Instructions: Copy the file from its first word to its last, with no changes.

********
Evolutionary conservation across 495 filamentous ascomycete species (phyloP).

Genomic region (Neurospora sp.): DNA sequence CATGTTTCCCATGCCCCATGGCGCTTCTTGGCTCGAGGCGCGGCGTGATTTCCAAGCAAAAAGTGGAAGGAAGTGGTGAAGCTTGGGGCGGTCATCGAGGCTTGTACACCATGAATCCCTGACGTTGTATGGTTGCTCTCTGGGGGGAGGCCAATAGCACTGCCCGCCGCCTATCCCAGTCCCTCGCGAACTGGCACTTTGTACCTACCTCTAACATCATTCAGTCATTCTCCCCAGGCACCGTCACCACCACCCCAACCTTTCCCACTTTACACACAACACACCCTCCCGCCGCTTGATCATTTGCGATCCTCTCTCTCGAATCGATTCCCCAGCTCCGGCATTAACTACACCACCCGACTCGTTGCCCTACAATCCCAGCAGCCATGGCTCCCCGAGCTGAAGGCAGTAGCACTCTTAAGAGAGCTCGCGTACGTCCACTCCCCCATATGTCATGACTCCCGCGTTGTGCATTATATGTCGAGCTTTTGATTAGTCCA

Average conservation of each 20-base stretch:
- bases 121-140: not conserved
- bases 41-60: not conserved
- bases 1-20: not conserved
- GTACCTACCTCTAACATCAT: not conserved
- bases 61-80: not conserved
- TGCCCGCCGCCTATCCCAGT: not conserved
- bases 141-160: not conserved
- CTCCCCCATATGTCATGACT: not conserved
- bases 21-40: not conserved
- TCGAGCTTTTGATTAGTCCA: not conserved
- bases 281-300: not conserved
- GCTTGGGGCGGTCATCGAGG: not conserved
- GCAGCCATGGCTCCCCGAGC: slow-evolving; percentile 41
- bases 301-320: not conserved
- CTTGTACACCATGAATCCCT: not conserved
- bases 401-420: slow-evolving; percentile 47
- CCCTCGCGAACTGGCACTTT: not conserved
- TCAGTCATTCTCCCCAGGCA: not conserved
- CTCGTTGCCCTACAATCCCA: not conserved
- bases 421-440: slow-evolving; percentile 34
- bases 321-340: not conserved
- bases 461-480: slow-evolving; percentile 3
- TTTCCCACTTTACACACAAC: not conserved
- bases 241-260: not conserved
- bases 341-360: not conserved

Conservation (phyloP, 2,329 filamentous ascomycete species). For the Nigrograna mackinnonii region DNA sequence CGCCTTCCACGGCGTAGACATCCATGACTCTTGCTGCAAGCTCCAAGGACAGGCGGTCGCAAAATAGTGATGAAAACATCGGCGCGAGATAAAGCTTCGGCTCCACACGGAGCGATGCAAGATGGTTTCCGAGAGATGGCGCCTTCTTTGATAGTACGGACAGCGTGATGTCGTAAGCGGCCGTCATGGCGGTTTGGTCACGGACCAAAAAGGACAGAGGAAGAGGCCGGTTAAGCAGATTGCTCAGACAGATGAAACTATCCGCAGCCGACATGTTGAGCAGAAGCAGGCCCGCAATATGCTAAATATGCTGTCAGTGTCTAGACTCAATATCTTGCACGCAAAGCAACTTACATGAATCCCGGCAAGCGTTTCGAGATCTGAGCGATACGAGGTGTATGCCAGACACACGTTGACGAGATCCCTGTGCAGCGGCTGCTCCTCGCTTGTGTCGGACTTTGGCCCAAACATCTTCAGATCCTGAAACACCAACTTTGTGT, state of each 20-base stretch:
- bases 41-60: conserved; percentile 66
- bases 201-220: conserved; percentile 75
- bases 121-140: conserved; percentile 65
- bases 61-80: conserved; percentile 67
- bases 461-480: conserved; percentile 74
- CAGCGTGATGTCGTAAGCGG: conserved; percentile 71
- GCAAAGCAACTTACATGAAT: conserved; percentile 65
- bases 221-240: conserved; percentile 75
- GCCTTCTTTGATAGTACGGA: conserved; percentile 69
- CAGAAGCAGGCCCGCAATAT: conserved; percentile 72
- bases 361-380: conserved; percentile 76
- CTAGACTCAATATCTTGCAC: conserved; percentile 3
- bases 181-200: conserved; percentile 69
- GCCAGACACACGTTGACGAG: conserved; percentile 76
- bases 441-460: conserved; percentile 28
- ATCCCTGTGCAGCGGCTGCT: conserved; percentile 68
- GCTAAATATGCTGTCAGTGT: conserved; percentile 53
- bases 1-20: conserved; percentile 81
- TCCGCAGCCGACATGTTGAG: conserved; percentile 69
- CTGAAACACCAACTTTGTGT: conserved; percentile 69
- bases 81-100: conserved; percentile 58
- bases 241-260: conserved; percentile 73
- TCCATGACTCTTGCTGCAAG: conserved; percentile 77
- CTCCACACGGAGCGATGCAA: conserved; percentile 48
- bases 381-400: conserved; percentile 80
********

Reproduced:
Evolutionary conservation across 495 filamentous ascomycete species (phyloP).

Genomic region (Neurospora sp.): DNA sequence CATGTTTCCCATGCCCCATGGCGCTTCTTGGCTCGAGGCGCGGCGTGATTTCCAAGCAAAAAGTGGAAGGAAGTGGTGAAGCTTGGGGCGGTCATCGAGGCTTGTACACCATGAATCCCTGACGTTGTATGGTTGCTCTCTGGGGGGAGGCCAATAGCACTGCCCGCCGCCTATCCCAGTCCCTCGCGAACTGGCACTTTGTACCTACCTCTAACATCATTCAGTCATTCTCCCCAGGCACCGTCACCACCACCCCAACCTTTCCCACTTTACACACAACACACCCTCCCGCCGCTTGATCATTTGCGATCCTCTCTCTCGAATCGATTCCCCAGCTCCGGCATTAACTACACCACCCGACTCGTTGCCCTACAATCCCAGCAGCCATGGCTCCCCGAGCTGAAGGCAGTAGCACTCTTAAGAGAGCTCGCGTACGTCCACTCCCCCATATGTCATGACTCCCGCGTTGTGCATTATATGTCGAGCTTTTGATTAGTCCA

Average conservation of each 20-base stretch:
- bases 121-140: not conserved
- bases 41-60: not conserved
- bases 1-20: not conserved
- GTACCTACCTCTAACATCAT: not conserved
- bases 61-80: not conserved
- TGCCCGCCGCCTATCCCAGT: not conserved
- bases 141-160: not conserved
- CTCCCCCATATGTCATGACT: not conserved
- bases 21-40: not conserved
- TCGAGCTTTTGATTAGTCCA: not conserved
- bases 281-300: not conserved
- GCTTGGGGCGGTCATCGAGG: not conserved
- GCAGCCATGGCTCCCCGAGC: slow-evolving; percentile 41
- bases 301-320: not conserved
- CTTGTACACCATGAATCCCT: not conserved
- bases 401-420: slow-evolving; percentile 47
- CCCTCGCGAACTGGCACTTT: not conserved
- TCAGTCATTCTCCCCAGGCA: not conserved
- CTCGTTGCCCTACAATCCCA: not conserved
- bases 421-440: slow-evolving; percentile 34
- bases 321-340: not conserved
- bases 461-480: slow-evolving; percentile 3
- TTTCCCACTTTACACACAAC: not conserved
- bases 241-260: not conserved
- bases 341-360: not conserved

Conservation (phyloP, 2,329 filamentous ascomycete species). For the Nigrograna mackinnonii region DNA sequence CGCCTTCCACGGCGTAGACATCCATGACTCTTGCTGCAAGCTCCAAGGACAGGCGGTCGCAAAATAGTGATGAAAACATCGGCGCGAGATAAAGCTTCGGCTCCACACGGAGCGATGCAAGATGGTTTCCGAGAGATGGCGCCTTCTTTGATAGTACGGACAGCGTGATGTCGTAAGCGGCCGTCATGGCGGTTTGGTCACGGACCAAAAAGGACAGAGGAAGAGGCCGGTTAAGCAGATTGCTCAGACAGATGAAACTATCCGCAGCCGACATGTTGAGCAGAAGCAGGCCCGCAATATGCTAAATATGCTGTCAGTGTCTAGACTCAATATCTTGCACGCAAAGCAACTTACATGAATCCCGGCAAGCGTTTCGAGATCTGAGCGATACGAGGTGTATGCCAGACACACGTTGACGAGATCCCTGTGCAGCGGCTGCTCCTCGCTTGTGTCGGACTTTGGCCCAAACATCTTCAGATCCTGAAACACCAACTTTGTGT, state of each 20-base stretch:
- bases 41-60: conserved; percentile 66
- bases 201-220: conserved; percentile 75
- bases 121-140: conserved; percentile 65
- bases 61-80: conserved; percentile 67
- bases 461-480: conserved; percentile 74
- CAGCGTGATGTCGTAAGCGG: conserved; percentile 71
- GCAAAGCAACTTACATGAAT: conserved; percentile 65
- bases 221-240: conserved; percentile 75
- GCCTTCTTTGATAGTACGGA: conserved; percentile 69
- CAGAAGCAGGCCCGCAATAT: conserved; percentile 72
- bases 361-380: conserved; percentile 76
- CTAGACTCAATATCTTGCAC: conserved; percentile 3
- bases 181-200: conserved; percentile 69
- GCCAGACACACGTTGACGAG: conserved; percentile 76
- bases 441-460: conserved; percentile 28
- ATCCCTGTGCAGCGGCTGCT: conserved; percentile 68
- GCTAAATATGCTGTCAGTGT: conserved; percentile 53
- bases 1-20: conserved; percentile 81
- TCCGCAGCCGACATGTTGAG: conserved; percentile 69
- CTGAAACACCAACTTTGTGT: conserved; percentile 69
- bases 81-100: conserved; percentile 58
- bases 241-260: conserved; percentile 73
- TCCATGACTCTTGCTGCAAG: conserved; percentile 77
- CTCCACACGGAGCGATGCAA: conserved; percentile 48
- bases 381-400: conserved; percentile 80